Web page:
New Lung, New Life: Frankfort man gets second wind with lifesaving transplant

LEXINGTON, Ky. (UK Public Affairs)  Larry Dukes of Frankfort was living the retirement life to the fullest.

He retired from a career in sales in 2011, and since then, his days have been full of golfing, gardening, bowling and traveling with his wife Shirley to rock concerts. He even bought his dream car, a Porsche Boxster S, and traveled the backroads of Kentucky with the local Porsche club.

In the spring of 2019, Dukes noticed that his favorite activities were getting harder and harder. He was diagnosed with pulmonary fibrosis and pulmonary hypertension, a condition in which the tissue in the lungs becomes scarred and damaged. As the disease progresses, breathing becomes more and more difficult.

“All of the things that I loved to do were severely impacted, and ultimately ended, because I had to be on oxygen 24/7 due to breathing difficulty,” said Dukes. “I managed relevantly well in 2019, continued playing golf and even bowled that fall. But the fibrosis was advancing and I required much more oxygen.”

Dukes’s pulmonologist referred him to the UK Transplant Center as a candidate for a lung transplant. He was scheduled for testing in April 2020, but the COVID-19 pandemic put everything on hold.

By the time he underwent testing in July, his condition degraded to the point where walking up the stairs was too difficult and required too much oxygen. He met with Dr. Maher Baz, medical director of the lung transplant program, who, after bonding over a mutual love of Tom Petty, walked him through the transplant process.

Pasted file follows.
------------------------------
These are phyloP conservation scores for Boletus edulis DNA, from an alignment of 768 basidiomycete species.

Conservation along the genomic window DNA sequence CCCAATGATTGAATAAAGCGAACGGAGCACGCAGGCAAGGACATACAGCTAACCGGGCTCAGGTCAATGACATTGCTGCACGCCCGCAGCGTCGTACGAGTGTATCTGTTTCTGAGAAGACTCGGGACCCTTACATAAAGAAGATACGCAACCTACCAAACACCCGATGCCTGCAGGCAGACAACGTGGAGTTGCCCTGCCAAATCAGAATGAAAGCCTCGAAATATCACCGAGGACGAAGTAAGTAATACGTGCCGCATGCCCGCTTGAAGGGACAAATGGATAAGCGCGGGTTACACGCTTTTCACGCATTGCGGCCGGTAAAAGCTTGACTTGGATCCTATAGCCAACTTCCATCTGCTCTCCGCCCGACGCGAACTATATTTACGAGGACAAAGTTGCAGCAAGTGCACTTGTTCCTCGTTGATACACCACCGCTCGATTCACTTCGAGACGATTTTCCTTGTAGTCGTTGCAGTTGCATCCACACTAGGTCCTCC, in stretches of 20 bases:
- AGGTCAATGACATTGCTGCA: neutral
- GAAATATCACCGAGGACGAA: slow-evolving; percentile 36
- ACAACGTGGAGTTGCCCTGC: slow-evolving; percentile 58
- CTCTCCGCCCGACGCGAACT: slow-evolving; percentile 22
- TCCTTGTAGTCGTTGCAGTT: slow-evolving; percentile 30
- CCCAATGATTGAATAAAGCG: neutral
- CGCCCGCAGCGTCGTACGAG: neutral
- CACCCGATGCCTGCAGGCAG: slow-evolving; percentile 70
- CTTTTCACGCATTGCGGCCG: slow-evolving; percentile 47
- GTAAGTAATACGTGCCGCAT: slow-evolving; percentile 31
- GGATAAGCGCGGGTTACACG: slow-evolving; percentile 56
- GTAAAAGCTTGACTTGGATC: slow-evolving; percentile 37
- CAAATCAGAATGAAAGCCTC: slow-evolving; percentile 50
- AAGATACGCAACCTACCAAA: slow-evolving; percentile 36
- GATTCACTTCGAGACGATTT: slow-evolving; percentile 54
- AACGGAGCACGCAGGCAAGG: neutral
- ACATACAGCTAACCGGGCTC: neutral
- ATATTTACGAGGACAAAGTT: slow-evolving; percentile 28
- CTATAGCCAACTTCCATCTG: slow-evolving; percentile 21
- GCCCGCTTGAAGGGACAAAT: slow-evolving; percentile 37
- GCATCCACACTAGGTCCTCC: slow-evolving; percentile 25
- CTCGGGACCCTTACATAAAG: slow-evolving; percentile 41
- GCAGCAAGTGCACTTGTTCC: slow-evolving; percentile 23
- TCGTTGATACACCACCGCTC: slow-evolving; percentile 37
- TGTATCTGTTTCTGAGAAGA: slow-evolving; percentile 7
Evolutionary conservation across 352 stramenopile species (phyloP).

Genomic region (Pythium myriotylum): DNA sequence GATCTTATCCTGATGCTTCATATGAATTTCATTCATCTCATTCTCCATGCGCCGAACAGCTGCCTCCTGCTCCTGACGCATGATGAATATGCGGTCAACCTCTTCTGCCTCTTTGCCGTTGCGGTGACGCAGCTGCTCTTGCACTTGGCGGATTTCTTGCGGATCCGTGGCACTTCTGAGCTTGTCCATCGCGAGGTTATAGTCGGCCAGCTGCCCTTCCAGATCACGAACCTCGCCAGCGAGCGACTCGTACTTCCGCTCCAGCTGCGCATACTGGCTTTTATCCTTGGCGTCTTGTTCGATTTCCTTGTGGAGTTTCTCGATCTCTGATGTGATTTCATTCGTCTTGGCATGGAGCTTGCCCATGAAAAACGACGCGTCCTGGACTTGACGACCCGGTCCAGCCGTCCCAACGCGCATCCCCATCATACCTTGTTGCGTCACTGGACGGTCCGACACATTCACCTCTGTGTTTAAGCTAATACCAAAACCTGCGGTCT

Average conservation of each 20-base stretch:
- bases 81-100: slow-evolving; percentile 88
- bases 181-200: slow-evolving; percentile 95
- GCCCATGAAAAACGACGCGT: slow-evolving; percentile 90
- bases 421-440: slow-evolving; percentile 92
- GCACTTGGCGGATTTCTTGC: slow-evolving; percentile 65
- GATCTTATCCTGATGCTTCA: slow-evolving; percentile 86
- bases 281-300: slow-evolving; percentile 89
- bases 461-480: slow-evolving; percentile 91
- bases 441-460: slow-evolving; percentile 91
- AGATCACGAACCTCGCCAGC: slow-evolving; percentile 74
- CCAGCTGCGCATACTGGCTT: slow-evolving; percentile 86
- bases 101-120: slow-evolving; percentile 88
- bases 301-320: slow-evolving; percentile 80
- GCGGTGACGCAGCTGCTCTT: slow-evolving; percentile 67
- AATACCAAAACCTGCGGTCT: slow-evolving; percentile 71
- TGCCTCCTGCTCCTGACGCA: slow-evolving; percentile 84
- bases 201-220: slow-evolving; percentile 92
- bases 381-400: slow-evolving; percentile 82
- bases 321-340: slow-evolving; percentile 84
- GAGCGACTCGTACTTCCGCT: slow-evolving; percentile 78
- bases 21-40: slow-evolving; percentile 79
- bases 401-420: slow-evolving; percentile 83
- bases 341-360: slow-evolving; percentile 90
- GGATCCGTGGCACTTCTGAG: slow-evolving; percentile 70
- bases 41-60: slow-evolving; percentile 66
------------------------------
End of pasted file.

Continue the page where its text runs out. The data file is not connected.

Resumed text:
“My initial reaction was, ‘I don’t know if I want to go through all of this,’ and just as importantly, I didn’t want to put Shirley through the stress of being a caretaker,” said Dukes. “My biggest fear was becoming an invalid. I explained this to Dr. Baz and he said, ‘That’s fine, why don’t you think about it and we’ll see you in two weeks.’”

“Idiopathic pulmonary fibrosis affects about 20 in every 100,000 people,” said Baz. “He had several months to live without lung transplant.”

In the meantime, his transplant coordinator put him in touch with another lung transplant recipient who had experienced the same thing. The message was loud and clear: get on the transplant list.

While he waited for his new lung, Dukes started pulmonary rehab. It helped him get stronger and to increase his walking intervals, but it was determined that he needed much more oxygen than he was getting.

“I needed five liters at rest, 10 to 15 liters for short walks and 25 liters for extended walks,” said Dukes. “I ended up with oxygen units by my bed, a higher capacity unit for the house, a five-liter unit for the car, a liquid oxygen unit that would provide 15 liters that I used to go from the parking lot to the transplant center or pulmonary rehab and then switch to hospital oxygen tanks. I was doing rehab twice a week and saw the transplant team for lab work every two weeks. While I was getting stronger, I could tell it was getting harder to breathe.”

On Nov.18, Dukes got the call that there was a lung available. He and his wife rushed to the hospital, only to get bad news when they arrived: there was a problem with the lung and it couldn’t be transplanted.